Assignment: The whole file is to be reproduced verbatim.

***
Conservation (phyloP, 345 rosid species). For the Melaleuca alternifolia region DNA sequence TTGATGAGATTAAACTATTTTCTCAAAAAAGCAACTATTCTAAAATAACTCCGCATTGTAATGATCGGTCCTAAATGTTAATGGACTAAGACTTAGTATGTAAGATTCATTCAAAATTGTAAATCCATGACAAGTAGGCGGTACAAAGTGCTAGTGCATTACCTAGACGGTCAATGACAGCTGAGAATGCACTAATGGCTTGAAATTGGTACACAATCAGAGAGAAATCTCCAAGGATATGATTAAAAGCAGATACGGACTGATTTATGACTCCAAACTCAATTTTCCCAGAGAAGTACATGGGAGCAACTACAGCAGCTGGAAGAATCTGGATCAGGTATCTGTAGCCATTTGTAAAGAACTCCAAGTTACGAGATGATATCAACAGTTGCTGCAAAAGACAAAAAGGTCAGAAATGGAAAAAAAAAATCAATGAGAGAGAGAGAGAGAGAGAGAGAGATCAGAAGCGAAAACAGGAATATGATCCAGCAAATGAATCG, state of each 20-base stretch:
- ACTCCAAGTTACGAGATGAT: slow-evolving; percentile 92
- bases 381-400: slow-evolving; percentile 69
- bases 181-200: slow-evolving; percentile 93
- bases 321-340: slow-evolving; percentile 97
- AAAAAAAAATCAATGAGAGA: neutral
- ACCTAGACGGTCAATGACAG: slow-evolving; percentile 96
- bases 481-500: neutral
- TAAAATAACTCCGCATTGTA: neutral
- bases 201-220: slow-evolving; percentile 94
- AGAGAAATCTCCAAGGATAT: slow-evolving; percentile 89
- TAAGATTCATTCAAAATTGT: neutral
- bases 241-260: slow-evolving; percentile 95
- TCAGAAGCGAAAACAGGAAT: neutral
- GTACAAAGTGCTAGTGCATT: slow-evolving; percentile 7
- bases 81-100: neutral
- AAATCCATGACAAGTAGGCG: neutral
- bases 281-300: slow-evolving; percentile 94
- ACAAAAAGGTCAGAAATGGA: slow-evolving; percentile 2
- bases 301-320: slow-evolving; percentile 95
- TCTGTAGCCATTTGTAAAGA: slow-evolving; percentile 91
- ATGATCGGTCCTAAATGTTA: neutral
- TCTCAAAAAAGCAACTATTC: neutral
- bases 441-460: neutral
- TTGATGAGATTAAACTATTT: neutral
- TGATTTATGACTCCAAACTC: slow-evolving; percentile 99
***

Conservation (phyloP, 345 rosid species). For the Melaleuca alternifolia region DNA sequence TTGATGAGATTAAACTATTTTCTCAAAAAAGCAACTATTCTAAAATAACTCCGCATTGTAATGATCGGTCCTAAATGTTAATGGACTAAGACTTAGTATGTAAGATTCATTCAAAATTGTAAATCCATGACAAGTAGGCGGTACAAAGTGCTAGTGCATTACCTAGACGGTCAATGACAGCTGAGAATGCACTAATGGCTTGAAATTGGTACACAATCAGAGAGAAATCTCCAAGGATATGATTAAAAGCAGATACGGACTGATTTATGACTCCAAACTCAATTTTCCCAGAGAAGTACATGGGAGCAACTACAGCAGCTGGAAGAATCTGGATCAGGTATCTGTAGCCATTTGTAAAGAACTCCAAGTTACGAGATGATATCAACAGTTGCTGCAAAAGACAAAAAGGTCAGAAATGGAAAAAAAAAATCAATGAGAGAGAGAGAGAGAGAGAGAGAGATCAGAAGCGAAAACAGGAATATGATCCAGCAAATGAATCG, state of each 20-base stretch:
- ACTCCAAGTTACGAGATGAT: slow-evolving; percentile 92
- bases 381-400: slow-evolving; percentile 69
- bases 181-200: slow-evolving; percentile 93
- bases 321-340: slow-evolving; percentile 97
- AAAAAAAAATCAATGAGAGA: neutral
- ACCTAGACGGTCAATGACAG: slow-evolving; percentile 96
- bases 481-500: neutral
- TAAAATAACTCCGCATTGTA: neutral
- bases 201-220: slow-evolving; percentile 94
- AGAGAAATCTCCAAGGATAT: slow-evolving; percentile 89
- TAAGATTCATTCAAAATTGT: neutral
- bases 241-260: slow-evolving; percentile 95
- TCAGAAGCGAAAACAGGAAT: neutral
- GTACAAAGTGCTAGTGCATT: slow-evolving; percentile 7
- bases 81-100: neutral
- AAATCCATGACAAGTAGGCG: neutral
- bases 281-300: slow-evolving; percentile 94
- ACAAAAAGGTCAGAAATGGA: slow-evolving; percentile 2
- bases 301-320: slow-evolving; percentile 95
- TCTGTAGCCATTTGTAAAGA: slow-evolving; percentile 91
- ATGATCGGTCCTAAATGTTA: neutral
- TCTCAAAAAAGCAACTATTC: neutral
- bases 441-460: neutral
- TTGATGAGATTAAACTATTT: neutral
- TGATTTATGACTCCAAACTC: slow-evolving; percentile 99